NEWS | July 23, 2015

Mass casualty drill tests New York Guard Soldiers' medical skills

By Sgt. Savana L. Clendining New York National Guard

FORT DRUM, N.Y. - The dining facility, better known as the DFAC, went up in an explosion. Injured Soldiers, suffering from cuts, burns, chest wounds and broken limbs were everywhere.

The Medics of the New York Army National Guard's Company C 427th Brigade Support Battalion, known as "Charlie Med" because they provide medical support to the Guard's 27th Infantry Brigade Combat Team, went into action.

It was only a notional exercise, but the medics responded as if it were the real thing during a mass casualty exercise conducted on July 15.

The drill was an important part of the company's training during the 27th Brigade's three-week-long annual training period at Fort Drum.

The mass casualty evaluation is used to determine the strengths and weaknesses of the medical company so that they can sharpen their individual medical skills as well as their ability to function as a team, explained Sgt. 1st Class James Wunders, the platoon sergeant for the company's treatment platoon.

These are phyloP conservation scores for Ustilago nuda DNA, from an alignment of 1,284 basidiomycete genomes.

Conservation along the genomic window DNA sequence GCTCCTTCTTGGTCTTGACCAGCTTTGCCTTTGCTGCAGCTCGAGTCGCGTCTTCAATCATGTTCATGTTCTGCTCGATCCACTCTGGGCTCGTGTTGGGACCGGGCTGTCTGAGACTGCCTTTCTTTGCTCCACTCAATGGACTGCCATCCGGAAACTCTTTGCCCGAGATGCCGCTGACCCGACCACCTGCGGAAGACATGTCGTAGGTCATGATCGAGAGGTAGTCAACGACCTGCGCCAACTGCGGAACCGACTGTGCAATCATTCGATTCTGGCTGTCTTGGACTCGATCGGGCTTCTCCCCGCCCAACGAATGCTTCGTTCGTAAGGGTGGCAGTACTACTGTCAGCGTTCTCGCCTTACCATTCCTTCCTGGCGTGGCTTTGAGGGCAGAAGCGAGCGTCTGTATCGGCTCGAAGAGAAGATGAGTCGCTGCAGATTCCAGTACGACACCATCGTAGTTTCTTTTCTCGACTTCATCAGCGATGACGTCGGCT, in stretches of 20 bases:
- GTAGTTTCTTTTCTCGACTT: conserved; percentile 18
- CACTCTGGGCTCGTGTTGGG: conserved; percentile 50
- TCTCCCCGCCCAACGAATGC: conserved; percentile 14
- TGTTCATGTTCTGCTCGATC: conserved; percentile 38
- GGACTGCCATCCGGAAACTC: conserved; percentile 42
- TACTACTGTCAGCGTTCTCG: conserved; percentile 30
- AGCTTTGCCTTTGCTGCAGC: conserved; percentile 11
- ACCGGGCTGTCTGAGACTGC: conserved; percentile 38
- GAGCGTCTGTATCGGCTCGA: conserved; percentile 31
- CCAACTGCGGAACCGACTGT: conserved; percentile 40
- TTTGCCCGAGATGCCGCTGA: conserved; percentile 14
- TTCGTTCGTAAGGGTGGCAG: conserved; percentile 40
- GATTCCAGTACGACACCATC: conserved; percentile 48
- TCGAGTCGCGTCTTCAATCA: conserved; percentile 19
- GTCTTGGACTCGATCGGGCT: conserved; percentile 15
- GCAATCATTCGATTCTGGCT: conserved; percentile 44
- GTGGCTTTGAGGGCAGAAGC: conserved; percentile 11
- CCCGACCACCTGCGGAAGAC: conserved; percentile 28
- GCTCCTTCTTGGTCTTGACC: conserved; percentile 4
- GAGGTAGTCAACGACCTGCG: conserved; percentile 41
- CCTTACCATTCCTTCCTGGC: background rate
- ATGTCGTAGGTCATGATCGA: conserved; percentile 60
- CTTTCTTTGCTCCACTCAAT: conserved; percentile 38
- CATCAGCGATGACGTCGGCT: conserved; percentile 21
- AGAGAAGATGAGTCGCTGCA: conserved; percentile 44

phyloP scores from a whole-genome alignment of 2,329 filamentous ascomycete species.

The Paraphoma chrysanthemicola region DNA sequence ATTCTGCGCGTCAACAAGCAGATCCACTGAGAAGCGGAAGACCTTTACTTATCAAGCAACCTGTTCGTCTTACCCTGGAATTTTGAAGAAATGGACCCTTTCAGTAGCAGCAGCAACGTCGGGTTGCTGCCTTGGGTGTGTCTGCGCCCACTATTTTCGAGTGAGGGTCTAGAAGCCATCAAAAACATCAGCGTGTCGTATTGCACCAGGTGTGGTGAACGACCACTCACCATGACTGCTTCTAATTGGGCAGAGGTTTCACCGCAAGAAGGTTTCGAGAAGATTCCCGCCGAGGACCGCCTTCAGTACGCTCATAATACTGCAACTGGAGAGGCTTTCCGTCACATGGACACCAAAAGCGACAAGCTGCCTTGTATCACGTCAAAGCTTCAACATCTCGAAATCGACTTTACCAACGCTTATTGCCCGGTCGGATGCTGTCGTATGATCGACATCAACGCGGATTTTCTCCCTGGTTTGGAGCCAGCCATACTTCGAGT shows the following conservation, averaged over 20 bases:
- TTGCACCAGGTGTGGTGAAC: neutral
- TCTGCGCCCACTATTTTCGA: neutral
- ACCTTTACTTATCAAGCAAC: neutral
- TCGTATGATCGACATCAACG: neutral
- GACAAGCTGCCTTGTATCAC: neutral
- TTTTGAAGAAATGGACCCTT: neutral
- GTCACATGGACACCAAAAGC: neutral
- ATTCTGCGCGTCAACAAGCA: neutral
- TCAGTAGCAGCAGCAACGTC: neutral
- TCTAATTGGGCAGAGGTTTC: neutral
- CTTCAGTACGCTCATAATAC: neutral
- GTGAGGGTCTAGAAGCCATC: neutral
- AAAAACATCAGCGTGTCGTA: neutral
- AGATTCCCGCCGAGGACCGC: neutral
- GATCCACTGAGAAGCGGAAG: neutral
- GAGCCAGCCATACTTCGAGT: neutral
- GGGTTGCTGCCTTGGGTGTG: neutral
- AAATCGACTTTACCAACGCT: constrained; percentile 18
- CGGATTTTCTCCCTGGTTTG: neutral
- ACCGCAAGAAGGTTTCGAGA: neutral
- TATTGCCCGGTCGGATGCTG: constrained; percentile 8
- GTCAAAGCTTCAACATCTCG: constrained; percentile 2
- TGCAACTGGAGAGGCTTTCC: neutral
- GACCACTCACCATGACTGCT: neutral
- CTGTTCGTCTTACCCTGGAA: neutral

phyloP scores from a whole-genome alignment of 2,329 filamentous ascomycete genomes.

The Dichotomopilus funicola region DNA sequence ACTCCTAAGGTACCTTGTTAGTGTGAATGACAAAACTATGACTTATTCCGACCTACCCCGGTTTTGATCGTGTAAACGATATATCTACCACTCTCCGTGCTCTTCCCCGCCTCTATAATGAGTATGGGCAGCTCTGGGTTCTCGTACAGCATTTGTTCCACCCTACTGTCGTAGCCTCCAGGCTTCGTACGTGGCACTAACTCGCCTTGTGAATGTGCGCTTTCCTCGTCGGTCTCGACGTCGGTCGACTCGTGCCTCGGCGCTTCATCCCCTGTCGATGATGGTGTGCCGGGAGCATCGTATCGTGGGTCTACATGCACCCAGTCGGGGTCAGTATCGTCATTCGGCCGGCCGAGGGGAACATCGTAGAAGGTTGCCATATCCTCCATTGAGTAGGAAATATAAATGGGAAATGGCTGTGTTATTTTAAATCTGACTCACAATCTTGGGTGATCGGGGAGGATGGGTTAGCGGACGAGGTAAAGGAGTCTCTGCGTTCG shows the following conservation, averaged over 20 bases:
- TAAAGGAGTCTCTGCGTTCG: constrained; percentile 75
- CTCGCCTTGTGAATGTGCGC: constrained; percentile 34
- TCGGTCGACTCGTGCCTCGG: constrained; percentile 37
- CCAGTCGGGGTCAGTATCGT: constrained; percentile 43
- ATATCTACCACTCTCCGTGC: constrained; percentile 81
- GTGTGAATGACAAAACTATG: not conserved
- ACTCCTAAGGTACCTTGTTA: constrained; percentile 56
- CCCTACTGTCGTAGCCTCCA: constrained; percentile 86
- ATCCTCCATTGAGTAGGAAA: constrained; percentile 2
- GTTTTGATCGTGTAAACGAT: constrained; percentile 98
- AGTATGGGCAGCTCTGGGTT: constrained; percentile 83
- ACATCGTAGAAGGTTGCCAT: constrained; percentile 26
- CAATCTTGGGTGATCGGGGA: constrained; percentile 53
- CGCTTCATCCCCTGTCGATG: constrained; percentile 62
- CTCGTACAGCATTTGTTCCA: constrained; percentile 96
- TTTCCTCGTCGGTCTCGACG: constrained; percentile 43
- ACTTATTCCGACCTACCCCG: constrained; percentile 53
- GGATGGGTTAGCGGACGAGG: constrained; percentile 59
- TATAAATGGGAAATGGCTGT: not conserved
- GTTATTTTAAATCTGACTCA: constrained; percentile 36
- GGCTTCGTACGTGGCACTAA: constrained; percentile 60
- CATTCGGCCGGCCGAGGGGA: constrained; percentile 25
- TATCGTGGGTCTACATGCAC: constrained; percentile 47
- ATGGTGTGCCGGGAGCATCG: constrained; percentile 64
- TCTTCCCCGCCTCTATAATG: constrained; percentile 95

"This training instills confidence in those young Soldiers who came out of training, but haven't had the opportunity to do it under the gun - under pressure," Wunders explained.

"It put me under pressure and really pointed out some things that I need to work on, which is really good," said Pfc. Riley Jensen, who serves as a combat medic.

This evaluation was one of three conducted during the 27th IBCT's Exportable Combat Training Capability (XCTC) exercise that is being used to prepare the brigade for next year's rotation at the Joint Readiness Training Center (JRTC) in Fort Polk, Louisiana. 

"We all need to grow, we can't just get stuck in one place," said Capt. Dayana Cannan, a physician assistant with the unit. "We all need to learn new things, and that's what I'm here for."

The exercise was observed and evaluated by Soldiers from the First Army's training division.

"It's always great to have a third party put on training," Wunders, a resident of Cheektowaga, New York, said. "When you put it on yourself, it's not that you're cheating, but you know kind of what to expect, because you're the organizer of the training."

"Having a third party view to say here's what you did really well and here's what you can do to improve is ultimately what takes a good unit and makes them better," he added.